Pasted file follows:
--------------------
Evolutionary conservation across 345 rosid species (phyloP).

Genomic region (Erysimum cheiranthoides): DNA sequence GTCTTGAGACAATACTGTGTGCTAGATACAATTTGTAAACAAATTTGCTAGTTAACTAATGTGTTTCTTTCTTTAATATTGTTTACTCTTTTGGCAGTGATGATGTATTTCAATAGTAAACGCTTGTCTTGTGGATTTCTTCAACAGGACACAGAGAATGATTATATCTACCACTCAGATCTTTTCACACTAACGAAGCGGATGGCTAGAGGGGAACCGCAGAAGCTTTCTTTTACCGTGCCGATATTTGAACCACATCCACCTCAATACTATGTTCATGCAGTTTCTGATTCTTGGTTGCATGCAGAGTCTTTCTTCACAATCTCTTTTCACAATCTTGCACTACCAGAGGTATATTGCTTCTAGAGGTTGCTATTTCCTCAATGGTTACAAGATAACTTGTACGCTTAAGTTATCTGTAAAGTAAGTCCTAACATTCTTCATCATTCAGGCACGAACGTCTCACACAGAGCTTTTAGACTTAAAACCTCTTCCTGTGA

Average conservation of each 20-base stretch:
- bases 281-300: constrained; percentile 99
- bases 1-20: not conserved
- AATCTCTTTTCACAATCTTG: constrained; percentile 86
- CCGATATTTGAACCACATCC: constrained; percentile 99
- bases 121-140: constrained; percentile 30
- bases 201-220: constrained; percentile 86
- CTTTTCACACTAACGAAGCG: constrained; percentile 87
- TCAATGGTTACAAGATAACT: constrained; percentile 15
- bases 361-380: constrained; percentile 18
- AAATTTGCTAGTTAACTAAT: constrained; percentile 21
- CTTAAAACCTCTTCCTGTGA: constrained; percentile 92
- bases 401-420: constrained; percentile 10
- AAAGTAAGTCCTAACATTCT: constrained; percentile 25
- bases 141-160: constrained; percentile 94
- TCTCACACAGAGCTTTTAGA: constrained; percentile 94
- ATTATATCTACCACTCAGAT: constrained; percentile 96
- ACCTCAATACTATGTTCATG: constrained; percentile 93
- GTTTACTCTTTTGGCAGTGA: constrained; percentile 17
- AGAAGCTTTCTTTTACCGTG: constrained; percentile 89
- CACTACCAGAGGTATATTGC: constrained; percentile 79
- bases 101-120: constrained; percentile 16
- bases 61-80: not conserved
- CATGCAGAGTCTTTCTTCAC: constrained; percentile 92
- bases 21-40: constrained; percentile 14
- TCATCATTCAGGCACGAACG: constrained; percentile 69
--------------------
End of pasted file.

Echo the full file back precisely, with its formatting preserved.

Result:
Evolutionary conservation across 345 rosid species (phyloP).

Genomic region (Erysimum cheiranthoides): DNA sequence GTCTTGAGACAATACTGTGTGCTAGATACAATTTGTAAACAAATTTGCTAGTTAACTAATGTGTTTCTTTCTTTAATATTGTTTACTCTTTTGGCAGTGATGATGTATTTCAATAGTAAACGCTTGTCTTGTGGATTTCTTCAACAGGACACAGAGAATGATTATATCTACCACTCAGATCTTTTCACACTAACGAAGCGGATGGCTAGAGGGGAACCGCAGAAGCTTTCTTTTACCGTGCCGATATTTGAACCACATCCACCTCAATACTATGTTCATGCAGTTTCTGATTCTTGGTTGCATGCAGAGTCTTTCTTCACAATCTCTTTTCACAATCTTGCACTACCAGAGGTATATTGCTTCTAGAGGTTGCTATTTCCTCAATGGTTACAAGATAACTTGTACGCTTAAGTTATCTGTAAAGTAAGTCCTAACATTCTTCATCATTCAGGCACGAACGTCTCACACAGAGCTTTTAGACTTAAAACCTCTTCCTGTGA

Average conservation of each 20-base stretch:
- bases 281-300: constrained; percentile 99
- bases 1-20: not conserved
- AATCTCTTTTCACAATCTTG: constrained; percentile 86
- CCGATATTTGAACCACATCC: constrained; percentile 99
- bases 121-140: constrained; percentile 30
- bases 201-220: constrained; percentile 86
- CTTTTCACACTAACGAAGCG: constrained; percentile 87
- TCAATGGTTACAAGATAACT: constrained; percentile 15
- bases 361-380: constrained; percentile 18
- AAATTTGCTAGTTAACTAAT: constrained; percentile 21
- CTTAAAACCTCTTCCTGTGA: constrained; percentile 92
- bases 401-420: constrained; percentile 10
- AAAGTAAGTCCTAACATTCT: constrained; percentile 25
- bases 141-160: constrained; percentile 94
- TCTCACACAGAGCTTTTAGA: constrained; percentile 94
- ATTATATCTACCACTCAGAT: constrained; percentile 96
- ACCTCAATACTATGTTCATG: constrained; percentile 93
- GTTTACTCTTTTGGCAGTGA: constrained; percentile 17
- AGAAGCTTTCTTTTACCGTG: constrained; percentile 89
- CACTACCAGAGGTATATTGC: constrained; percentile 79
- bases 101-120: constrained; percentile 16
- bases 61-80: not conserved
- CATGCAGAGTCTTTCTTCAC: constrained; percentile 92
- bases 21-40: constrained; percentile 14
- TCATCATTCAGGCACGAACG: constrained; percentile 69